I go there
not to study the specimens but to converse with their keeper, the woman
who, in her quiet way, has cast a sort of charm over me. Our relations
are the whispered talk of the town; I am suspected of matrimonial
designs upon a poor widow with the ulterior object of appropriating the
cream of the relics under her care. Regardless of the perils of the
situation, I persevere; for the sake of her company I forswear the
manifold seductions of Catan-zaro. She is a noteworthy person, neither
vicious nor vulgar, but simply the dernier mot of incompetence. Her
dress, her looks, her children, her manners - they are all on an even
plane with her spiritual accomplishments; at no point does she sink, or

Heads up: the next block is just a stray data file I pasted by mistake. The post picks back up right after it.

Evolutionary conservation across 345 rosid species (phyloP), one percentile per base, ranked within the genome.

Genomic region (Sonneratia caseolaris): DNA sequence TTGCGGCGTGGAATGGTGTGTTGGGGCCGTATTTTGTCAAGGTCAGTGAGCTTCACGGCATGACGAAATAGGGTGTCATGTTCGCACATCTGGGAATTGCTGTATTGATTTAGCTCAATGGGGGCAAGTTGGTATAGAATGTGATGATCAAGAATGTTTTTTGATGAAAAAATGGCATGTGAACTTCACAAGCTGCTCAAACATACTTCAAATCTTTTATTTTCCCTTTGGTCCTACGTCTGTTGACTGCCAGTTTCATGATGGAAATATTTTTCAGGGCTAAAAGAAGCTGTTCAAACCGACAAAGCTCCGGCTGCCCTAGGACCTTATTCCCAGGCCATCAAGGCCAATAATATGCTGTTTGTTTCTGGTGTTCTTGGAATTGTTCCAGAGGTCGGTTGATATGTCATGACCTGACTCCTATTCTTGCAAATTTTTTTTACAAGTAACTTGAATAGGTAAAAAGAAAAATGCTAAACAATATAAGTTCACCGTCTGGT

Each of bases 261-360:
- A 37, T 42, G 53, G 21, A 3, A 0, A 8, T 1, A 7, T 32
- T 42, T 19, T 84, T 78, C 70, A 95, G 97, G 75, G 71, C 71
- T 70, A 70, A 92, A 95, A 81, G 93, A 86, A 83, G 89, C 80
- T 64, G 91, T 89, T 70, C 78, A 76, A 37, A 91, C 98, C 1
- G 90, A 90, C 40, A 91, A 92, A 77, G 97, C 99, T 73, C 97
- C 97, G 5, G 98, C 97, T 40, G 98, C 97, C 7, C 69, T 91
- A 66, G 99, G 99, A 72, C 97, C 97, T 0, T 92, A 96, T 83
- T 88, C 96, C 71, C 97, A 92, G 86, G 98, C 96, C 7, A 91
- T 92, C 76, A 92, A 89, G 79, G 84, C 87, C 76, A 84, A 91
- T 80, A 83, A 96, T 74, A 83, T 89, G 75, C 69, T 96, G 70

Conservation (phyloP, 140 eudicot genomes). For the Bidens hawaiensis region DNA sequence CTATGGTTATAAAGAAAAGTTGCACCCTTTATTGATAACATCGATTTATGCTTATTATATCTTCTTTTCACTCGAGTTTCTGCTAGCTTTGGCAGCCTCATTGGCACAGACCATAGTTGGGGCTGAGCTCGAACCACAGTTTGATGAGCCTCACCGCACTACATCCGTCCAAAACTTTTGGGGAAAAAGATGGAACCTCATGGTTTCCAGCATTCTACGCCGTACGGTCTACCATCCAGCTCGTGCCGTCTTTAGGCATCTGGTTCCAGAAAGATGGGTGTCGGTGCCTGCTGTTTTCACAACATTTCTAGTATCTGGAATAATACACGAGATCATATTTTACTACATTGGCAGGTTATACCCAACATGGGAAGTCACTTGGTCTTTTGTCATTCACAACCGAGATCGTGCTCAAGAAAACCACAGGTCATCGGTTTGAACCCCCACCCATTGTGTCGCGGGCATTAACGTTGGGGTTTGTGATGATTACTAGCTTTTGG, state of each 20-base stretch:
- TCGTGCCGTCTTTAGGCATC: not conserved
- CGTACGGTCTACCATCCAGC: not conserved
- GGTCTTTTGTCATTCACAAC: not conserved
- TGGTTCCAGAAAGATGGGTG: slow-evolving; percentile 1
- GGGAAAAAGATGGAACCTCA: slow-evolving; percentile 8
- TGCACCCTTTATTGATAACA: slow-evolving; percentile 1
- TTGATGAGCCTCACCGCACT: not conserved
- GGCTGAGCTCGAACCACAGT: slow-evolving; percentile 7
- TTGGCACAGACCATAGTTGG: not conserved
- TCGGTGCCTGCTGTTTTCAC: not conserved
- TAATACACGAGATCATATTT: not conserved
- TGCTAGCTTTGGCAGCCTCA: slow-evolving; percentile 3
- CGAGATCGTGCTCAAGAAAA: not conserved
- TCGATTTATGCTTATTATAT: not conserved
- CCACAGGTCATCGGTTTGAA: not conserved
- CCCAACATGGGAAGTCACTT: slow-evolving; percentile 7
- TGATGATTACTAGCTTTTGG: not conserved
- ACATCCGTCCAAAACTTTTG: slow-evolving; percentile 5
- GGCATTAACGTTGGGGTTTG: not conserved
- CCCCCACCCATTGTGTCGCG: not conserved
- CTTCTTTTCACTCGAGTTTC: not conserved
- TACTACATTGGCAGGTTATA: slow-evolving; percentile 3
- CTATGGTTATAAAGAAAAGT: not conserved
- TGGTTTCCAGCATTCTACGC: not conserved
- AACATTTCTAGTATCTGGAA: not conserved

rise, beyond that level. They are not as common as they seem to be,
these harmoniously inefficient females.
Why has she got this job in a progressive town containing so many folks
who could do it creditably? Oh, that is simple enough! She needs it. On
the platform of the Reggio station (long before the earthquake) I once
counted five station-masters and forty-eight other railway officials,
swaggering about with a magnificent air of incapacity. What were they
doing? Nothing whatever. They were like this woman: they needed a job.
We are in a patriarchal country; work is pooled; it is given not to
those who can do it best, but to those who need it most - given, too, on
pretexts which sometimes strike one as inadequate, not to say recondite.
So the street-scavengering in a certain village has been entrusted to a
one-armed cripple, utterly unfit for the business - why?